Given a big bone to chew on fresh from the pet store she will be a good dog for hours and exhaust herself enjoying it with gnawing and snuffling it all over the house. Almost everything about her has improved with her developing maturity except for the night time sleeping arrangement.

At night, she whines and carries on like a frantic newborn if she is in her crate. She is not going to get bed cosy with me if I can help it so the alternative is to stay up with her and we each take a recliner. Well into the night we watch television and read. She finds it quite soothing to be read to and seems to prefer the classics.

 Side by side we get through the night. She gets her ears petted and back scratched and likes to look bleary eyed into my face several times during the night. Sometimes  I even cover her up with my extra sweater or a handy blanket. My night gets painfully cramped and cold on the recliner and my sense of day and night is blurred. However, it is quieter. There is no whining. Only loud snoring coming from the other recliner. It’s almost like….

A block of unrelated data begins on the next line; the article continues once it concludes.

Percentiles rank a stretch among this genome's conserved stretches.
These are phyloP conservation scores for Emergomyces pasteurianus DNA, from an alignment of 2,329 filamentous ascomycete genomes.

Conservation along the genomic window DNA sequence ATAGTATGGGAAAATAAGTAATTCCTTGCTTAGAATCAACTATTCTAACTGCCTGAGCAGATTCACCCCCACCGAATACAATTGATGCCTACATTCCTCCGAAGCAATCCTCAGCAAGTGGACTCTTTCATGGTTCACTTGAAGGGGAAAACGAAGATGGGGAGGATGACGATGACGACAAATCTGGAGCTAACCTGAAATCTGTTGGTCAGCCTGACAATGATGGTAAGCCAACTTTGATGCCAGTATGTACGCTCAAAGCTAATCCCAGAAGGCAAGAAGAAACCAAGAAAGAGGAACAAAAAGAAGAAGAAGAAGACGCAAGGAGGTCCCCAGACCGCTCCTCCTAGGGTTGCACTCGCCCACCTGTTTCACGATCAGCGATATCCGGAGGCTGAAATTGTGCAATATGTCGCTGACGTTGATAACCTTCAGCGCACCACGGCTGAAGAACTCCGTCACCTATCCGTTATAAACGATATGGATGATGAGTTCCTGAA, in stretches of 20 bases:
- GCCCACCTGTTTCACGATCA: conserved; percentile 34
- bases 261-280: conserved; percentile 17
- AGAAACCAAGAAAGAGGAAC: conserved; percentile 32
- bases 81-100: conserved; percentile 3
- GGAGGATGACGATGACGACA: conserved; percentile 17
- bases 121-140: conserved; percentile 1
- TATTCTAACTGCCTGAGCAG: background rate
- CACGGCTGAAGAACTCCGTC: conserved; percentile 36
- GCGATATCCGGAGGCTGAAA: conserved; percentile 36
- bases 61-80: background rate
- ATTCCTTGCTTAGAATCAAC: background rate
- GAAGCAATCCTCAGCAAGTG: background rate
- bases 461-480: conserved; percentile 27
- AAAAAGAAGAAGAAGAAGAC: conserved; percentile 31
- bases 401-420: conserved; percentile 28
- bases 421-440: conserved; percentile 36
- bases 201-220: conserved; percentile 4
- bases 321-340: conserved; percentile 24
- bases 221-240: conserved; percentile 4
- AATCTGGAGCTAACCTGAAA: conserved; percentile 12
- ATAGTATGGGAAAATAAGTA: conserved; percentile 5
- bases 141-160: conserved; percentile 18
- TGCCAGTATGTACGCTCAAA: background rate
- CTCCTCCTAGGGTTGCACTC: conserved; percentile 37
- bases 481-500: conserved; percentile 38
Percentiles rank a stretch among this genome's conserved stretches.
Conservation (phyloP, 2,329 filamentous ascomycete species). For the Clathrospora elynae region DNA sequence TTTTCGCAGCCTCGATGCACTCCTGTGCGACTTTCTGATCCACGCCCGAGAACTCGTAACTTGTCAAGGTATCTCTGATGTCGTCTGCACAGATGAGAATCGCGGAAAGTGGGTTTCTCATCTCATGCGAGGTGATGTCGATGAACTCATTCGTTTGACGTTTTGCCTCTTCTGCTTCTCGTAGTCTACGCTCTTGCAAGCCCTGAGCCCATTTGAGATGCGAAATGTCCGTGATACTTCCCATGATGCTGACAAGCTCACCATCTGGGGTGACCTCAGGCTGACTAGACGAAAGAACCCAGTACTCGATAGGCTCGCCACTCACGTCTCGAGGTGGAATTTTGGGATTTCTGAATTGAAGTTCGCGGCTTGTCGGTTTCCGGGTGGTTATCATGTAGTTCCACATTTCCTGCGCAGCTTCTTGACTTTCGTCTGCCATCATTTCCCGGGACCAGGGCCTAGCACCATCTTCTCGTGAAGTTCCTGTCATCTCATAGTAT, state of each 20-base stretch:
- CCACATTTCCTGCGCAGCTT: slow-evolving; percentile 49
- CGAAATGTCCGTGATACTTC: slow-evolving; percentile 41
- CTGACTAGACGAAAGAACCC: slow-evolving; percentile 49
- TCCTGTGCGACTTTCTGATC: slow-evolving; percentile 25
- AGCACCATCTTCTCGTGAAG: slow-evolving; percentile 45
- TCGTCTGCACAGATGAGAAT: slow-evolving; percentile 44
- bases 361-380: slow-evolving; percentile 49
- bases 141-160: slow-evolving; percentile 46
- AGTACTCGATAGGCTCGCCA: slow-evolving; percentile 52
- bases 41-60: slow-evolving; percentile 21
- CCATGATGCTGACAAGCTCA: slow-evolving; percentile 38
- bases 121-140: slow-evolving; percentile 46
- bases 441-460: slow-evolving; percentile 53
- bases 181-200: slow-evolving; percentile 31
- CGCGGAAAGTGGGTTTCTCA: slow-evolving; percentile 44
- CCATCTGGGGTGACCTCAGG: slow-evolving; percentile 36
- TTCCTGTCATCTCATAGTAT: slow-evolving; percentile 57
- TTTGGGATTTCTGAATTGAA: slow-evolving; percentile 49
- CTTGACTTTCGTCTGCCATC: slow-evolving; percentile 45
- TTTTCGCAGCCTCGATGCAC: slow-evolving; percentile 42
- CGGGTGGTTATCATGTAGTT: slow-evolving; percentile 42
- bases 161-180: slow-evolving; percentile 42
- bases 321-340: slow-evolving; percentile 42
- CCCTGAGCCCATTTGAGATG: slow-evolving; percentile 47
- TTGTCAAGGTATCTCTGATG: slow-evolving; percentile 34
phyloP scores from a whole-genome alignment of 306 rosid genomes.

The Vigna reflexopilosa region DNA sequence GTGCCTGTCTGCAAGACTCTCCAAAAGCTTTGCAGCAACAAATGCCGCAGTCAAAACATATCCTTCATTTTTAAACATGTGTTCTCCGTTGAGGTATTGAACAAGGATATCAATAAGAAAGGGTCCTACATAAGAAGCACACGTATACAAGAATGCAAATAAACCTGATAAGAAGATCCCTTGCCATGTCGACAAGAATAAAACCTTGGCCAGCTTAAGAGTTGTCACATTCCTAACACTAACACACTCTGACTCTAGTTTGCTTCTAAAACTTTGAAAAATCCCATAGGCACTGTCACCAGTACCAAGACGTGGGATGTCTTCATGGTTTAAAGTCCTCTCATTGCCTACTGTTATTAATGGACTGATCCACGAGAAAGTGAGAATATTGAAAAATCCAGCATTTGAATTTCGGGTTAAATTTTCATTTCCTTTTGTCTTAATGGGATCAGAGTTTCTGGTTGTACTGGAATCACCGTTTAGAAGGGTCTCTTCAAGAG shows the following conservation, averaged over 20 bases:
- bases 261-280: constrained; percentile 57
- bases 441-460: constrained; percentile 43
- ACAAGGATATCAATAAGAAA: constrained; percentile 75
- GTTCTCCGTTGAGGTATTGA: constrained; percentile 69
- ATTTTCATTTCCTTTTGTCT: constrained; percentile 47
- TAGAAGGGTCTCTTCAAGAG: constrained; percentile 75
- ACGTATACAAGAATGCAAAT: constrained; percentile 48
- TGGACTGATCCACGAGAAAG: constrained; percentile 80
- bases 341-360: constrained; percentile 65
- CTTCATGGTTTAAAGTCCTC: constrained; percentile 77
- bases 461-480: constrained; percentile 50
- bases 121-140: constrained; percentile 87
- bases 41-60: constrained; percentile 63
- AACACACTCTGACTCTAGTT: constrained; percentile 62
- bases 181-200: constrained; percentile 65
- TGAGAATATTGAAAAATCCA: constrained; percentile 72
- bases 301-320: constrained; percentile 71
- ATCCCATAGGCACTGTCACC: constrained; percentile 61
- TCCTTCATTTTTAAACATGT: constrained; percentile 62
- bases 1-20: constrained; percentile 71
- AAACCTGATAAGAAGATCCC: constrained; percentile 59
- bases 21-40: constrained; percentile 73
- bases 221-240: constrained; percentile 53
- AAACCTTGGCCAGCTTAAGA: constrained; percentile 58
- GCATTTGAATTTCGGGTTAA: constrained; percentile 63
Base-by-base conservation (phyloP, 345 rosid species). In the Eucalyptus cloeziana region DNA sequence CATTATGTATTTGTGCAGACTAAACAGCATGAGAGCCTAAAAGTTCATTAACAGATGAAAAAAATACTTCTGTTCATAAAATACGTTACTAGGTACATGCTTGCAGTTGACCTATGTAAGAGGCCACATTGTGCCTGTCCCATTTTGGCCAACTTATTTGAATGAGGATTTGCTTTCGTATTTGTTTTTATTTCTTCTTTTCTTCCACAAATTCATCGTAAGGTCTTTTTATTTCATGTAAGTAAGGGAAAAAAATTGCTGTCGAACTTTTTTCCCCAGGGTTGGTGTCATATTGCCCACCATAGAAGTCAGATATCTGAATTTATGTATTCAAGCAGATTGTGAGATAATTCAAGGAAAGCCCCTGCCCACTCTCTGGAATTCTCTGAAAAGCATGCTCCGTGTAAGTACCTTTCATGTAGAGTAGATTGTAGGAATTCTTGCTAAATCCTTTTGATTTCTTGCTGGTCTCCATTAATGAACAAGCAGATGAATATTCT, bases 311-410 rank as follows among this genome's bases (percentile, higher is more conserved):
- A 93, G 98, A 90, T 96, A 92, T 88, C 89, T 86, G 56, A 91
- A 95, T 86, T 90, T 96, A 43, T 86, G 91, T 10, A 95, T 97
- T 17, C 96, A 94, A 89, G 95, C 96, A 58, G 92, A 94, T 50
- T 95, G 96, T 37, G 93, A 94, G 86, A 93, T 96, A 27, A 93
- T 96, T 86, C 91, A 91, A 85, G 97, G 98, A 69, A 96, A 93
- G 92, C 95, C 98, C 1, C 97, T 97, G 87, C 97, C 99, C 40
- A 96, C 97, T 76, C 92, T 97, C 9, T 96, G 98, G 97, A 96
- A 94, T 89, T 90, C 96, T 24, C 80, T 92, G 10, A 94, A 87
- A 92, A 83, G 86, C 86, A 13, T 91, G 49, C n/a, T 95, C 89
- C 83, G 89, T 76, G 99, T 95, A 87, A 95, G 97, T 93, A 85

She goes home tomorrow. Holidays are over.


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Fooling Them, Some of the Time….

Twice now I’ve been mistaken for my lovely niece, at least twenty-five years younger than myself. I know! Why would I even worry about that? It seems extremely odd though. Somehow, people I know very well and see often enough should not make these mistakes. We may have some similar family traits but my niece is a trim, slim dressy young woman and I am traditionally built… (ahem)… and wear black yoga pants daily ( they are slimming and oh, so comfortable.) We have the same hair colour, hazel eyes, fair complexion and sense of humour but that’s about it. Side by side, we look very much like ourselves (allowing for the fact I am very significantly older and very, very, very significantly plumper). Apart, we look very different, as we should. On both occasions, it was older fellows who made the error . I didn’t correct them. Would you?